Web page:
Believe me, there is no Nigerian who can tell another Nigerian how being Nigerian really is. Okay pause…rich people may find it hard to fully understand, right? After all, they have nice cars, live in nice houses and have more opportunities thrown their way.
Cool, they are better than average Nigerians. But that still does not mean the social, political and economic factors that affect average Nigerians cannot say “hello” to them once in a while.
Let us start from Social factors. A rich “child” can be taken mistakenly for a thief in Oshodi market and beaten till death point (See, that’s where you are getting it wrong, they don’t always stay in their cars). Weird example right? Well, Just sayin’.
Jungle justice in Nigeria does not easily decipher the rich between the poor. Some factors actually don’t care about social status.
Sure, rich people have money to buy almost everything. But they still have to buy it at the same price other people are getting it, or even at a more expensive price.
So before you think Being Nigerian and experiencing the things Nigeria presents to us does not affect rich people, think again.
But honestly, we are not here to talk about rich people.
So what does Being Nigerian really mean?
Being Nigerian means you were “fortunate” enough to be born in a big old-ass country with more than 200 million people, with many natural resources than a lot of countries combined, and with those resources mined, controlled and used by a group of people who we elect because they said they want to “lead us”. LMAO.
I think, for the sake of clarity, we should just say they are “leading” our resources and not us.
I am not going to go on and on about how bad the government is. We can all write a 365 paged book about that. But this does not mean we didn’t contribute to this factor. So here is it:
Being Nigerian means you may not have cared enough to vote the moment you were of voting age, because the country is so bad that you believe your single vote will not change anything, or because (and this may even be a credible reason), there is no worthy candidate to spend the time under the sun for, waiting to put him in office.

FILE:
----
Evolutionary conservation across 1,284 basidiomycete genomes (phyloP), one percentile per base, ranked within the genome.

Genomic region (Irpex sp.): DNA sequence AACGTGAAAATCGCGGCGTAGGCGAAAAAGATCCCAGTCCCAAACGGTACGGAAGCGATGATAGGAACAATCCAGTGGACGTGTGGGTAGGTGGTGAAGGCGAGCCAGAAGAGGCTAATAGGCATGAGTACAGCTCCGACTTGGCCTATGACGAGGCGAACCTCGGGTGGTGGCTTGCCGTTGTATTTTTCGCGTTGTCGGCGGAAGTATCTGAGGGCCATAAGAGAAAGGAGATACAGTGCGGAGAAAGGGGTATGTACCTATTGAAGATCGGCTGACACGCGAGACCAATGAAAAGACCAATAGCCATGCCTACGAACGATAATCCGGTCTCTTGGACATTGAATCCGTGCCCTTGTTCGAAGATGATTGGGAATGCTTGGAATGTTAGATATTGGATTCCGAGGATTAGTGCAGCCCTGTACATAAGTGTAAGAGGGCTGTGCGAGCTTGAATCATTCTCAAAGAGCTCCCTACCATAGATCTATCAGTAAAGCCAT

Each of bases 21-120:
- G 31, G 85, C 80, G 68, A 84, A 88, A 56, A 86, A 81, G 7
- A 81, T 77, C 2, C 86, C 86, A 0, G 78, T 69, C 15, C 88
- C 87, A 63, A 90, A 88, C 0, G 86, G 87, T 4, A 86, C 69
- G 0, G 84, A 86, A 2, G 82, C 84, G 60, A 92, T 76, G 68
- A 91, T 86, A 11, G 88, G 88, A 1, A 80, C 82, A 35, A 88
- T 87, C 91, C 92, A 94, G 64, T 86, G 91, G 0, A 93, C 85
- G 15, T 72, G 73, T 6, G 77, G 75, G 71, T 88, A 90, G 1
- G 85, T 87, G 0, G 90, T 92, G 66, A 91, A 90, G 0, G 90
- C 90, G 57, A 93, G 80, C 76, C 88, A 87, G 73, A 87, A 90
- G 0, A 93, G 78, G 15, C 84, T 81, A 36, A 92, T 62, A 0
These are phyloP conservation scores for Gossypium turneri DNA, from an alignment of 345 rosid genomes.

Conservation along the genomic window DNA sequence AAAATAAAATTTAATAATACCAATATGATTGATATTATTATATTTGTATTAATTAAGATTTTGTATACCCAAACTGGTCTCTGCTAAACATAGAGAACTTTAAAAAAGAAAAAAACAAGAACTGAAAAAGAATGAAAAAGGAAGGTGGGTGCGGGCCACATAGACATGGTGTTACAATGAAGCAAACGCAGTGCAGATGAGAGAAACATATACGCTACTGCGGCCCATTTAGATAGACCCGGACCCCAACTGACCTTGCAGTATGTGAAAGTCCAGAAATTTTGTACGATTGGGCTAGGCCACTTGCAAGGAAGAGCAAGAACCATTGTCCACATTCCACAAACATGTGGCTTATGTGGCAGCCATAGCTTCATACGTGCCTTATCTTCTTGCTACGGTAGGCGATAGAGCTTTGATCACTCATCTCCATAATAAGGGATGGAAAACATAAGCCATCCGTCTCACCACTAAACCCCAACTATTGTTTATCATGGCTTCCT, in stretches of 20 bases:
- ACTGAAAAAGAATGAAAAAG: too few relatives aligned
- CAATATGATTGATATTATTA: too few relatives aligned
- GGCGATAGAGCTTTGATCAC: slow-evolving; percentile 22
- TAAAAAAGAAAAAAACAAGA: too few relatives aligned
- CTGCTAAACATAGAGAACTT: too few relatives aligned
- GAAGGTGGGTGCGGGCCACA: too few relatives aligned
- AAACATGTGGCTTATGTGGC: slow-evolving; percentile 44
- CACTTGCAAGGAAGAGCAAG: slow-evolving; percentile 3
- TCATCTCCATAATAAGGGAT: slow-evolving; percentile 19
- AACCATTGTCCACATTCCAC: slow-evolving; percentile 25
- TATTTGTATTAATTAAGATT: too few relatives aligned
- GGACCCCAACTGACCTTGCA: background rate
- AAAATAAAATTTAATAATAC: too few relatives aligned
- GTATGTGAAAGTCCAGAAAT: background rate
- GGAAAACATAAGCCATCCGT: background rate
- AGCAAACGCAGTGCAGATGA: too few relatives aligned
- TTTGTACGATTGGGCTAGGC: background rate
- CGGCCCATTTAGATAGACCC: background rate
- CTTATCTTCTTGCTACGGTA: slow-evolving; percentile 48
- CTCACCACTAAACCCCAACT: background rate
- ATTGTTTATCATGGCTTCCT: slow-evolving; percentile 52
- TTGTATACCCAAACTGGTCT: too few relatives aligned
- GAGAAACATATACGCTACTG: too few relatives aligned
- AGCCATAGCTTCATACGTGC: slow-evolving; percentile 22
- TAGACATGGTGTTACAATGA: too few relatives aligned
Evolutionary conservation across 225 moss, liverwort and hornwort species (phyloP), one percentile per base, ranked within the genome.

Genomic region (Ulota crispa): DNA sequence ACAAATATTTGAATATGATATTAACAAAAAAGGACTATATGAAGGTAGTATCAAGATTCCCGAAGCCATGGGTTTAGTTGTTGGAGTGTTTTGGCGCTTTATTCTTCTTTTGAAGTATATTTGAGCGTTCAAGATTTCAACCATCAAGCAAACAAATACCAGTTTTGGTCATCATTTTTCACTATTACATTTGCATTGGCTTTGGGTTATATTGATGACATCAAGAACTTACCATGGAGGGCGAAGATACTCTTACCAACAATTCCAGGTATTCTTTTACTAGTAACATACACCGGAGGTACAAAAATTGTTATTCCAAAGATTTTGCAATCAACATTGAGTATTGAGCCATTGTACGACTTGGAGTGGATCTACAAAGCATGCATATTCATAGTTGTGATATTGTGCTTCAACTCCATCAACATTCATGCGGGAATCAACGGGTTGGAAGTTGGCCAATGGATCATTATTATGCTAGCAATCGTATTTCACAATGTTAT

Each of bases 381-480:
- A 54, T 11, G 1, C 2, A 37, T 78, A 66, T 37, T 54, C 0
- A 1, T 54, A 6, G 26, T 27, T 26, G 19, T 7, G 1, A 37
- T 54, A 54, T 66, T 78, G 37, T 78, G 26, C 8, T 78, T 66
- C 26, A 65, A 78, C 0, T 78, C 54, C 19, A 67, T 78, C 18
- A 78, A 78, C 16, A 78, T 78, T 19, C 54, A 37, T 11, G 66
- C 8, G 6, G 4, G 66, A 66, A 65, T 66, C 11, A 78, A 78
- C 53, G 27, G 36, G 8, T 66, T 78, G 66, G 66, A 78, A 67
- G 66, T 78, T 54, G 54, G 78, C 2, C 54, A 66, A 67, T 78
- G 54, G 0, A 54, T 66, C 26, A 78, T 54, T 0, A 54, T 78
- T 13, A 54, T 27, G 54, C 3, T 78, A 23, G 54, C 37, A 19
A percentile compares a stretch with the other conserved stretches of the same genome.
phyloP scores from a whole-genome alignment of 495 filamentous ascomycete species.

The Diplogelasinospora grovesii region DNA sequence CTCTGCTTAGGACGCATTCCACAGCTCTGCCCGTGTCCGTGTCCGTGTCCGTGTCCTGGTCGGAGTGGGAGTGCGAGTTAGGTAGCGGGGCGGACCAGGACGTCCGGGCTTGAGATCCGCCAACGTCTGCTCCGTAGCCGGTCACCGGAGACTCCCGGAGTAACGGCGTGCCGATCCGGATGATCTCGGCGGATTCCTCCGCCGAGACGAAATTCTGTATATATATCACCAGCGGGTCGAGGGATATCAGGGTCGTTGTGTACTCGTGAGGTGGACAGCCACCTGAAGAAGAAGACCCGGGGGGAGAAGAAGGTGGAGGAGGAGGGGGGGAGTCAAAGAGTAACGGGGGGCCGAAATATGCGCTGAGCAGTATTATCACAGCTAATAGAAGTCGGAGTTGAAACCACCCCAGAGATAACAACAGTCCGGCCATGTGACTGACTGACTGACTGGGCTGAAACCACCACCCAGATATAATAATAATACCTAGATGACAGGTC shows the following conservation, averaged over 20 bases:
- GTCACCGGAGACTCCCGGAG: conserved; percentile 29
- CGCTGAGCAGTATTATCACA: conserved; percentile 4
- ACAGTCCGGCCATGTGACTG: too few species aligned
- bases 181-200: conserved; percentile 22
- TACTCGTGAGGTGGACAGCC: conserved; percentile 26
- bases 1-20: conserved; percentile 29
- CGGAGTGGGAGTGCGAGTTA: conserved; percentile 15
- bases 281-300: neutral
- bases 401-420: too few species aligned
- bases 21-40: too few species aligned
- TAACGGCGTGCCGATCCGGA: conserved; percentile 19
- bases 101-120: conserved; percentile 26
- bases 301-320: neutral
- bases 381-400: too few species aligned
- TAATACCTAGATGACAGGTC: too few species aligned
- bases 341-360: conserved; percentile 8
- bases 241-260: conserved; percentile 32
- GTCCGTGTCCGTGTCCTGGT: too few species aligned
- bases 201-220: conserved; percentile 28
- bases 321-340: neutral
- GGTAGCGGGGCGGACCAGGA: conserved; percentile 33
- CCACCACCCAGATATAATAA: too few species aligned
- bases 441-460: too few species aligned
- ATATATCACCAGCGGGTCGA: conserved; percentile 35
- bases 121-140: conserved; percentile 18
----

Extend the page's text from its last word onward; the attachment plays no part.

So at the polls, everyone is basically playing the game of voting the better devil. Or, in most cases, the devil with more money.
Is it then safe to say you are politically apathetic because you are Nigerian?
In the biggest chance that you got to experience the #endsars protest and concluded that the governance of Nigeria is so terrible that, it is ironic that government who has a sworn duty of protecting the lives and properties of her citizens, is doing the direct opposite.
This may have geared you to make plans about voting for the “right” person in the next election.
True, political consciousness is on the rise but still not enough to enlighten the populace about how political participation is actually the ultimate tool in ensuring the kind of appropriate democratic government we want.
Being Nigerian means you are very hopeful for a revolution that overhauls political systems. But, not everyone is actually prepared for the reality of how “democratic” undemocratic governments fear revolutions that will get them in serious trouble.
There is the MKO Abiola example for anyone who is wondering if this is possible.
So, while Being Nigerian means having great expectations for a revolution of a democratic system, we might want to prepare ourselves for the outcome of this revolution.
Nigerians and the Art of Reciprocity
Growing up, we watched our parents/guardians talk about reciprocating what their friends or families have done.
“She visited me today, remind me to visit her too”
“They came to our son’s wedding and brought money. We should go to their daughter’s wedding too and give them money and gift”
Being Nigerian means you assimilate this Art of Reciprocity and even if you don’t know it, it becomes something you do.
No matter how subtly and no matter how much you don’t pay attention to the fact that you are doing it.